The 2018 Sons of the American Revolution Georgian Papers Programme annual lecture 2018

Professor Gabriel Paquette

(The Johns Hopkins University)

Spain and the American Revolution

Monday 26 March 2018, 6.30 pm

Venue: The Great Hall, Strand Campus, King’s College London

John Trumbell, ‘The Sortie Made by the Garrison of Gibraltar’ (1788, oil on canvas). Cincinatti Art Museum.

Professor Paquette lectured on Spain’s role in the American Revolution. He is especially interested in the Anglo-Spanish relationship, and the outbreak of war between these two countries in 1779. George III strenuously sought to prevent long-standing rivalry with Spain from leading to war and he sought in vain to end hostilities at various points. Using the Georgian Papers and other manuscript sources, Paquette traced the evolution of Spain’s relations with Britain during the American Revolution, when the two Powers clashed from Honduras to Gibraltar. What emerged is a portrait of George III’s ‘personal diplomacy’ and British strategic priorities in the Mediterranean, Caribbean and Atlantic World more generally.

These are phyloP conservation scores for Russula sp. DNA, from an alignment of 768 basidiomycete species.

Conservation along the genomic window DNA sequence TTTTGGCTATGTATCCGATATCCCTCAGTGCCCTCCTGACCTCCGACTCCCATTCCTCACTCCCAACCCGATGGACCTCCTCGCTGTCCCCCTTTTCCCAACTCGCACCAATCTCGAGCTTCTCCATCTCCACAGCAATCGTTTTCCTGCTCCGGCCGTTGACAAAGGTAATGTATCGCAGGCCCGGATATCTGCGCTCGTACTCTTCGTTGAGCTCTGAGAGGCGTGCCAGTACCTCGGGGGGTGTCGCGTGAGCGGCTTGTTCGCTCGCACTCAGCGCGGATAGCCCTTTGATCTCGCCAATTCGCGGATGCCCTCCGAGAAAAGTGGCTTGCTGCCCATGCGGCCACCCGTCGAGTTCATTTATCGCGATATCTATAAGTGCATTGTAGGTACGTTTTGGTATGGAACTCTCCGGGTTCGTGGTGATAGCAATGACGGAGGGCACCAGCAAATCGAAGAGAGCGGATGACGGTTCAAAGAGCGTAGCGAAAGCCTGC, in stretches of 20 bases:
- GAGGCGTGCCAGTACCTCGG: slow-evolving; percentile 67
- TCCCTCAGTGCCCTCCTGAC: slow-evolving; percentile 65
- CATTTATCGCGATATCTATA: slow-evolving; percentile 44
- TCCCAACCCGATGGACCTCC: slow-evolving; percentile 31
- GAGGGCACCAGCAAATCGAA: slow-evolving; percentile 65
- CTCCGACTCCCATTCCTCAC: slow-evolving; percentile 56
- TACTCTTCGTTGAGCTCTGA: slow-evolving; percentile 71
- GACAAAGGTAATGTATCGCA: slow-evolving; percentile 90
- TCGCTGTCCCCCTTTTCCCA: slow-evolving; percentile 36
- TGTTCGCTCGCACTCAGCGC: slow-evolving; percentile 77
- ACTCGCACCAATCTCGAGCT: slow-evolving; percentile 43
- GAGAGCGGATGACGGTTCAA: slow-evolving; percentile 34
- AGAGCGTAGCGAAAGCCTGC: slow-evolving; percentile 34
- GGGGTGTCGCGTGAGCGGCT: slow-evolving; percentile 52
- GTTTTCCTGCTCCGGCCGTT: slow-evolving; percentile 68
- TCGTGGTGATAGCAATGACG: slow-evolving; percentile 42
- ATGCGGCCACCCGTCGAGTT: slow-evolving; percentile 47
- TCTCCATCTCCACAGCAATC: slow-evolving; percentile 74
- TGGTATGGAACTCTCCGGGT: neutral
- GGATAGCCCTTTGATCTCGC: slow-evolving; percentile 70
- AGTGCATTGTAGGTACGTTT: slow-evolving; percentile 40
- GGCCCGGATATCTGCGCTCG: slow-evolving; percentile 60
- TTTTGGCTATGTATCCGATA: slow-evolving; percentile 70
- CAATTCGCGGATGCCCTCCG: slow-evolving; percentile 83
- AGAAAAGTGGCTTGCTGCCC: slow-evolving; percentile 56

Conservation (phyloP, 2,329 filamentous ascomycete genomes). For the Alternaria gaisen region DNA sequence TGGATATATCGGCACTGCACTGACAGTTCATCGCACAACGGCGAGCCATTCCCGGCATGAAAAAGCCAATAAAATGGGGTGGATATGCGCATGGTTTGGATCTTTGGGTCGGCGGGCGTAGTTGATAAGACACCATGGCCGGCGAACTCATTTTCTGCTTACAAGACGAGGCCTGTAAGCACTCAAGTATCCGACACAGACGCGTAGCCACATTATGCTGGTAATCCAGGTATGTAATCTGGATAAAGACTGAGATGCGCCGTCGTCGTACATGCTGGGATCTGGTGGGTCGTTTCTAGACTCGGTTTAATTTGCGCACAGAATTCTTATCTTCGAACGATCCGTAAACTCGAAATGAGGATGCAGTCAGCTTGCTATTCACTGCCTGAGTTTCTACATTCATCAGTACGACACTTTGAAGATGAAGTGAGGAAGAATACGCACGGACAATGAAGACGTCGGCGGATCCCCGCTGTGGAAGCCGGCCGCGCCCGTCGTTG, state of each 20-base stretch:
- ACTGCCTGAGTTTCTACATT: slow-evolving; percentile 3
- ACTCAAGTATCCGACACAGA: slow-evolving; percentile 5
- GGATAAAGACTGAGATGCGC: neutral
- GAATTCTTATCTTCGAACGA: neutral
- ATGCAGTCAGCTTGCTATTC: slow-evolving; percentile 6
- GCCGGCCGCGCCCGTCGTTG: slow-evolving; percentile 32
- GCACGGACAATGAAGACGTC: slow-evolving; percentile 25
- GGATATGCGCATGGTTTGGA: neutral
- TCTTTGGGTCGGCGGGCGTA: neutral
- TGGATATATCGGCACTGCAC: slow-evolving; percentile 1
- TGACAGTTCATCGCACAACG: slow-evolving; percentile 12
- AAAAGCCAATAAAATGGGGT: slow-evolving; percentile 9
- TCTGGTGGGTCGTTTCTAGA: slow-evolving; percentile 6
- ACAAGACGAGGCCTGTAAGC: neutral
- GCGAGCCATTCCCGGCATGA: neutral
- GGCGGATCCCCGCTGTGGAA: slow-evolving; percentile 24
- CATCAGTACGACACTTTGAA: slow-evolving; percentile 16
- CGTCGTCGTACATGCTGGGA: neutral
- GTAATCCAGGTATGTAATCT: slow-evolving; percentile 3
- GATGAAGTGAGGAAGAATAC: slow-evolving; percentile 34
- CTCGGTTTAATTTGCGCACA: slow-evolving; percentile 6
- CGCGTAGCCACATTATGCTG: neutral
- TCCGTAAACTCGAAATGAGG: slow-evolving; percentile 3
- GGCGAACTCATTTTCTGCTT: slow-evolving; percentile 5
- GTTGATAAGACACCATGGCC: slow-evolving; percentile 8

You can listen to Professor Paquette’s lecture here

(The lecture itself begins at c. 11.25, following an introduction to the Programme and Professor Paquette. We apologise for the poor sound quality especially for the questions from the Q&A session at the end).